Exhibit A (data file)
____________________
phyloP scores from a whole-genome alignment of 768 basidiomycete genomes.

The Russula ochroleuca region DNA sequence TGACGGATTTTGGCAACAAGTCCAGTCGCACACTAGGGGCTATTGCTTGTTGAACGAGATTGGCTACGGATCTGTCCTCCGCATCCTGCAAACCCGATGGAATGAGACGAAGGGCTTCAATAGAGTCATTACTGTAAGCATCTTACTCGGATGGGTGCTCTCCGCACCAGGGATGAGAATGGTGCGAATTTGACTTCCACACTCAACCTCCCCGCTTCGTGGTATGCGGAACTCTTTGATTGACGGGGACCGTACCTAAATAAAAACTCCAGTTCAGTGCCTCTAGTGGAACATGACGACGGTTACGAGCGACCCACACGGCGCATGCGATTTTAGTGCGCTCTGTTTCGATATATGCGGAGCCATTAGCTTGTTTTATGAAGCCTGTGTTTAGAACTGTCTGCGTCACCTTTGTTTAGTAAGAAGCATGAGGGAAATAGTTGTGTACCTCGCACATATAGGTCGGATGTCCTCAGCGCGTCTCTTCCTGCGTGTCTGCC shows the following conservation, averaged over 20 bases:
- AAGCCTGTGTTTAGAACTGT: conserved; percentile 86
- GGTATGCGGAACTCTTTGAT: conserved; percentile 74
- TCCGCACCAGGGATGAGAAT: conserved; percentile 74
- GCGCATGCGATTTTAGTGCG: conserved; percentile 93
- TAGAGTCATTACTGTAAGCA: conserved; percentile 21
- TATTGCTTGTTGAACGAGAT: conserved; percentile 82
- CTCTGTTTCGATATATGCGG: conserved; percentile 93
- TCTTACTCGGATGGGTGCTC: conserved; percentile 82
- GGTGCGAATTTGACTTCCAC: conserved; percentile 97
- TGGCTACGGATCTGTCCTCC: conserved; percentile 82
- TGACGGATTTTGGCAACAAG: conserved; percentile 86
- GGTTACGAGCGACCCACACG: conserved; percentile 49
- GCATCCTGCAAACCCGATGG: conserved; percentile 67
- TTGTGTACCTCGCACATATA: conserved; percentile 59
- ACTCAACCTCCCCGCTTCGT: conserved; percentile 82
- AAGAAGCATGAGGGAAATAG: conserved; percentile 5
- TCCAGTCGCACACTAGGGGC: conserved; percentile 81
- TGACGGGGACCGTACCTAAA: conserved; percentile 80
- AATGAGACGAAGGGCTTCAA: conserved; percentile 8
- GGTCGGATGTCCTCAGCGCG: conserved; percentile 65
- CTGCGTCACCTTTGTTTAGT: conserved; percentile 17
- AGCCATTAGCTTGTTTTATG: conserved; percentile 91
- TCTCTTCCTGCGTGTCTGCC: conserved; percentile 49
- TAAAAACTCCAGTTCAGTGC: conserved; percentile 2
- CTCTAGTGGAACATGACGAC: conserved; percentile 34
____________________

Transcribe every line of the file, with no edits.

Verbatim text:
phyloP scores from a whole-genome alignment of 768 basidiomycete genomes.

The Russula ochroleuca region DNA sequence TGACGGATTTTGGCAACAAGTCCAGTCGCACACTAGGGGCTATTGCTTGTTGAACGAGATTGGCTACGGATCTGTCCTCCGCATCCTGCAAACCCGATGGAATGAGACGAAGGGCTTCAATAGAGTCATTACTGTAAGCATCTTACTCGGATGGGTGCTCTCCGCACCAGGGATGAGAATGGTGCGAATTTGACTTCCACACTCAACCTCCCCGCTTCGTGGTATGCGGAACTCTTTGATTGACGGGGACCGTACCTAAATAAAAACTCCAGTTCAGTGCCTCTAGTGGAACATGACGACGGTTACGAGCGACCCACACGGCGCATGCGATTTTAGTGCGCTCTGTTTCGATATATGCGGAGCCATTAGCTTGTTTTATGAAGCCTGTGTTTAGAACTGTCTGCGTCACCTTTGTTTAGTAAGAAGCATGAGGGAAATAGTTGTGTACCTCGCACATATAGGTCGGATGTCCTCAGCGCGTCTCTTCCTGCGTGTCTGCC shows the following conservation, averaged over 20 bases:
- AAGCCTGTGTTTAGAACTGT: conserved; percentile 86
- GGTATGCGGAACTCTTTGAT: conserved; percentile 74
- TCCGCACCAGGGATGAGAAT: conserved; percentile 74
- GCGCATGCGATTTTAGTGCG: conserved; percentile 93
- TAGAGTCATTACTGTAAGCA: conserved; percentile 21
- TATTGCTTGTTGAACGAGAT: conserved; percentile 82
- CTCTGTTTCGATATATGCGG: conserved; percentile 93
- TCTTACTCGGATGGGTGCTC: conserved; percentile 82
- GGTGCGAATTTGACTTCCAC: conserved; percentile 97
- TGGCTACGGATCTGTCCTCC: conserved; percentile 82
- TGACGGATTTTGGCAACAAG: conserved; percentile 86
- GGTTACGAGCGACCCACACG: conserved; percentile 49
- GCATCCTGCAAACCCGATGG: conserved; percentile 67
- TTGTGTACCTCGCACATATA: conserved; percentile 59
- ACTCAACCTCCCCGCTTCGT: conserved; percentile 82
- AAGAAGCATGAGGGAAATAG: conserved; percentile 5
- TCCAGTCGCACACTAGGGGC: conserved; percentile 81
- TGACGGGGACCGTACCTAAA: conserved; percentile 80
- AATGAGACGAAGGGCTTCAA: conserved; percentile 8
- GGTCGGATGTCCTCAGCGCG: conserved; percentile 65
- CTGCGTCACCTTTGTTTAGT: conserved; percentile 17
- AGCCATTAGCTTGTTTTATG: conserved; percentile 91
- TCTCTTCCTGCGTGTCTGCC: conserved; percentile 49
- TAAAAACTCCAGTTCAGTGC: conserved; percentile 2
- CTCTAGTGGAACATGACGAC: conserved; percentile 34